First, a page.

Music Midtown cancellation sparks gun law debate


Music Midtown 2022 was canceled due to conflict regarding Georgia gun laws. (Courtesy of District Magazine)

Students wait eagerly at their laptops, glancing at the clock every few seconds to see if it’s time yet. Music Midtown tickets come out any moment now, and no one wants to miss the most anticipated event of the year. The festival is one of the biggest in Atlanta, hosting over 30 artists in the span of two days in a nonstop celebration of the artists and their music. All attendees meticulously calculate how they divide their time between performers.

But this year, to the shock of both attendees and performers, Music Midtown, which was supposed to take place from Sept. 17 to Sept. 18, was abruptly canceled due to an issue that surprised most: gun laws. 

Problems first arose when Music Midtown was being organized. Georgia gun laws protect the right of citizens to carry a firearm in public spaces without a permit. However, private spaces are allowed to make their own mandates concerning guns. 

While Music Midtown is in fact a private event, it is set in a public space. This raised some controversy concerning what firearms should be allowed. The company that hosts Music Midtown requires a ban on firearms, but due to the ambiguity of recent Georgia gun laws, the company was unable to ban festivalgoers from bringing guns to the festival grounds, resulting in a cancellation of the event. 

The cancellation sparked outrage. It caused an uproar on social media, including backlash from many people who had already planned their excursion and bought their tickets, including Westminster students. 

“I do agree with Music Midtown’s decision to cancel the event, although it’s disappointing that people bringing guns to a concert is even something that is conceivable,” said junior Ellie Myers. “It’s just disappointing that we have to be concerned with gun violence today and the fact that it was canceled is indicative of where we are right now. I think it’s up to us as a generation to work on changing that and work on reforming the laws around it in order for everyone to feel safe.” 

This situation has raised some questions on the Westminster campus concerning gun safety. While gun laws are in place to protect citizens’ right to bear arms, is there a limit to what’s safe? If the process of obtaining a firearm becomes more strict, it may make it harder for those who want a gun for protection, but it will also serve to weed out many possible incidents from arising and possibly discourage more violent acts.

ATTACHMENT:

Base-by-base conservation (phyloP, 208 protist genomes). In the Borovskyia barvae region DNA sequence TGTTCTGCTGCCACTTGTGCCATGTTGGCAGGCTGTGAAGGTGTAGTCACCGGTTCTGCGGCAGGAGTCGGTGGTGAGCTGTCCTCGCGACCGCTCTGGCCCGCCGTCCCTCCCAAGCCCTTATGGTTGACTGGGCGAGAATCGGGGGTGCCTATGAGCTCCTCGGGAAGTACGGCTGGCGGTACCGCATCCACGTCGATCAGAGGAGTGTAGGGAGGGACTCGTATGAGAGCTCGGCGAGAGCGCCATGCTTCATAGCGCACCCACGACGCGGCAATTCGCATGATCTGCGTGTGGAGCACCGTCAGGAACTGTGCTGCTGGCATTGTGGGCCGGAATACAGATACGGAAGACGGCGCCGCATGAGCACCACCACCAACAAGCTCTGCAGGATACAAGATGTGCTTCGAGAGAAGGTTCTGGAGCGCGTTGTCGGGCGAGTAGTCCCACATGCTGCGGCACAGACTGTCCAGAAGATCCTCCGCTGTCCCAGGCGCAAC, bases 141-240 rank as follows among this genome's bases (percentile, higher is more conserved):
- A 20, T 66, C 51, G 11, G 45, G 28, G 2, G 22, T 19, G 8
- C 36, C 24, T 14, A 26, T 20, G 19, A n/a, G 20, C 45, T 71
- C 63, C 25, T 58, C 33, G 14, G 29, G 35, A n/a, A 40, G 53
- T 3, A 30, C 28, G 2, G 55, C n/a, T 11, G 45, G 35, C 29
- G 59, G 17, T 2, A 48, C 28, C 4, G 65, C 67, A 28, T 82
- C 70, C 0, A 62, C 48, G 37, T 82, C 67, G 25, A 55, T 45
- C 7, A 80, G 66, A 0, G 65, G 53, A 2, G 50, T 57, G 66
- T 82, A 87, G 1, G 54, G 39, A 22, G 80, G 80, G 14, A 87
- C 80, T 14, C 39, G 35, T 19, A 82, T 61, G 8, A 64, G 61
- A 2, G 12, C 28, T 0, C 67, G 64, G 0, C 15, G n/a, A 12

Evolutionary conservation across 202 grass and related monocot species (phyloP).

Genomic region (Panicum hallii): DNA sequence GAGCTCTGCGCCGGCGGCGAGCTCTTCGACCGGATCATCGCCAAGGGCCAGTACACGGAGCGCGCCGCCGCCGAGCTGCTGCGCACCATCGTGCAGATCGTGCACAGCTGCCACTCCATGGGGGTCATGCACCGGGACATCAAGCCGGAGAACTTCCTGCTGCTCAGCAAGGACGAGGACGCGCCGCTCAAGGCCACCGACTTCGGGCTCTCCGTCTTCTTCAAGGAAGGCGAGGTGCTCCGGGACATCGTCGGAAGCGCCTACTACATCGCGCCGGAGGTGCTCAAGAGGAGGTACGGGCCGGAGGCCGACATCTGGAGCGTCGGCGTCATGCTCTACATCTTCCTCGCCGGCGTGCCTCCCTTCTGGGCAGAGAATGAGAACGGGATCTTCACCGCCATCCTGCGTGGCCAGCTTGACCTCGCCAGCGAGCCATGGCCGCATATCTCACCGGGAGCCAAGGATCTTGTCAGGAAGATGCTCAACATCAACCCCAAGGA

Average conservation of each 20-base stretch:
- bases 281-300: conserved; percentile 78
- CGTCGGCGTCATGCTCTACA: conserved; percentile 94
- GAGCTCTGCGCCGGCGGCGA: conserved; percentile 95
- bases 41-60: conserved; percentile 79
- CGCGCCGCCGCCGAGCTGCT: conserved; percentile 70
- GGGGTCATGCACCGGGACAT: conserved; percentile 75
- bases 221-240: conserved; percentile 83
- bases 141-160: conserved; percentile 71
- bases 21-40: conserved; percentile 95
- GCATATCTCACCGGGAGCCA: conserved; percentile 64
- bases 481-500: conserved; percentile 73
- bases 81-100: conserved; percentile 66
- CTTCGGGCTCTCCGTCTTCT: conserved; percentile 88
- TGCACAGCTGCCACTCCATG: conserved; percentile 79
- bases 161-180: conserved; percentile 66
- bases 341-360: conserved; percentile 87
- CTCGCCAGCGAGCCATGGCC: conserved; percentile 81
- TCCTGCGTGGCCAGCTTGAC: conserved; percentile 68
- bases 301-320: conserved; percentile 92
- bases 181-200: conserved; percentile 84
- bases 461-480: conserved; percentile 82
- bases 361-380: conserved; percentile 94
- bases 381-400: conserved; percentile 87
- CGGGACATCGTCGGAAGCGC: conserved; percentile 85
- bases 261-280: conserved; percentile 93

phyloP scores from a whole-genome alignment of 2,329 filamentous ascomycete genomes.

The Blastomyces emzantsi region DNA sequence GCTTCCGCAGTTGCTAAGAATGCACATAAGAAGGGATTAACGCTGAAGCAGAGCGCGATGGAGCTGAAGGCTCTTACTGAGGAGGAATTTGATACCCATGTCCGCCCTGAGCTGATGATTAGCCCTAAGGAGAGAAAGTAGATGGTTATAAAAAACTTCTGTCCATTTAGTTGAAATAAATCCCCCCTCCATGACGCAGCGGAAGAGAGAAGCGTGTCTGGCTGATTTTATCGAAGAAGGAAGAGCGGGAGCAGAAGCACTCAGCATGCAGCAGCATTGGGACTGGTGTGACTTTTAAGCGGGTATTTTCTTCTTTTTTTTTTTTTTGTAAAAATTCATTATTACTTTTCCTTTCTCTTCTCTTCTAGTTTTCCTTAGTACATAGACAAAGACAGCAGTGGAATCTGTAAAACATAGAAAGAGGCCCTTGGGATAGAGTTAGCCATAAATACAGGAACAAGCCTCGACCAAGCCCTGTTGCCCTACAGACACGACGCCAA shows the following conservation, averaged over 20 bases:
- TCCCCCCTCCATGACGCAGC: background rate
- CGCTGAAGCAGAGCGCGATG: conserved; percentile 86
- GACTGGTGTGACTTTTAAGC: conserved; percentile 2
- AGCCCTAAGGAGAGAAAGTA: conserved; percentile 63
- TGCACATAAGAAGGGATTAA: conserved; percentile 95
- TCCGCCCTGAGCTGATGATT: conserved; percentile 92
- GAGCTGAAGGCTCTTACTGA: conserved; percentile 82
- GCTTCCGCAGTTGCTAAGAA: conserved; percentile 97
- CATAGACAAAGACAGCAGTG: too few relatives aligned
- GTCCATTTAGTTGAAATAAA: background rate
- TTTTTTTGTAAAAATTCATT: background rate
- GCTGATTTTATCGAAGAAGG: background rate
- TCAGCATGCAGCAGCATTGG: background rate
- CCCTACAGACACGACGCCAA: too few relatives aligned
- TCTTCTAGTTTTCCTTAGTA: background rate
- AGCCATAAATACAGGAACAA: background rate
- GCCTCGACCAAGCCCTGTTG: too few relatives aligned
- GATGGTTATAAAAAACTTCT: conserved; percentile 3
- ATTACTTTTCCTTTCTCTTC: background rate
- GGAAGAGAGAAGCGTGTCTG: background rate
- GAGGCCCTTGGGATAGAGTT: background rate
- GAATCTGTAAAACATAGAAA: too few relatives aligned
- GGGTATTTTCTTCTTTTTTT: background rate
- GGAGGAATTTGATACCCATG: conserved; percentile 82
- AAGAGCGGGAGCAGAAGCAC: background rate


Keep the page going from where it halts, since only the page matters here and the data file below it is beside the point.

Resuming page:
While restrictions on gun ownership could cause the emergence of more illegal methods of procuring firearms, people can arguably always find ways around the law, but it could help prevent people acting in bad faith from getting guns and using them harmfully. 

 “People are always going to find a way to get a gun…And while I can understand that some people want to have a weapon to defend themselves, I feel like the whole way to stop the attack is to completely cut it off, so you wouldn’t have to worry about the defense,” said junior Cate Davis.

Another factor to consider concerning gun laws is the safety of students. 

“The fact that you only have to be 18 to carry a gun anywhere in public is extremely unsettling for most people in Atlanta,” said junior Carson Wilkie. “Especially in a location where there’s such a high number of school shootings. It just makes that fear worse.”

Most students at Westminster remember the incident in 2018 when an active shooter was believed to be hiding on campus grounds, causing a schoolwide lockdown. Since then, school shootings have only become more common nationwide.

As of now, Music Midtown’s fate is unclear. The festival’s website says they “hope we can all get back to enjoying the festival again soon.” Current Georgia gun laws could undergo changes after the governor’s election in November. No definitive statement has been made regarding rescheduling or plans for next year.

Edited by Sophia Cunningham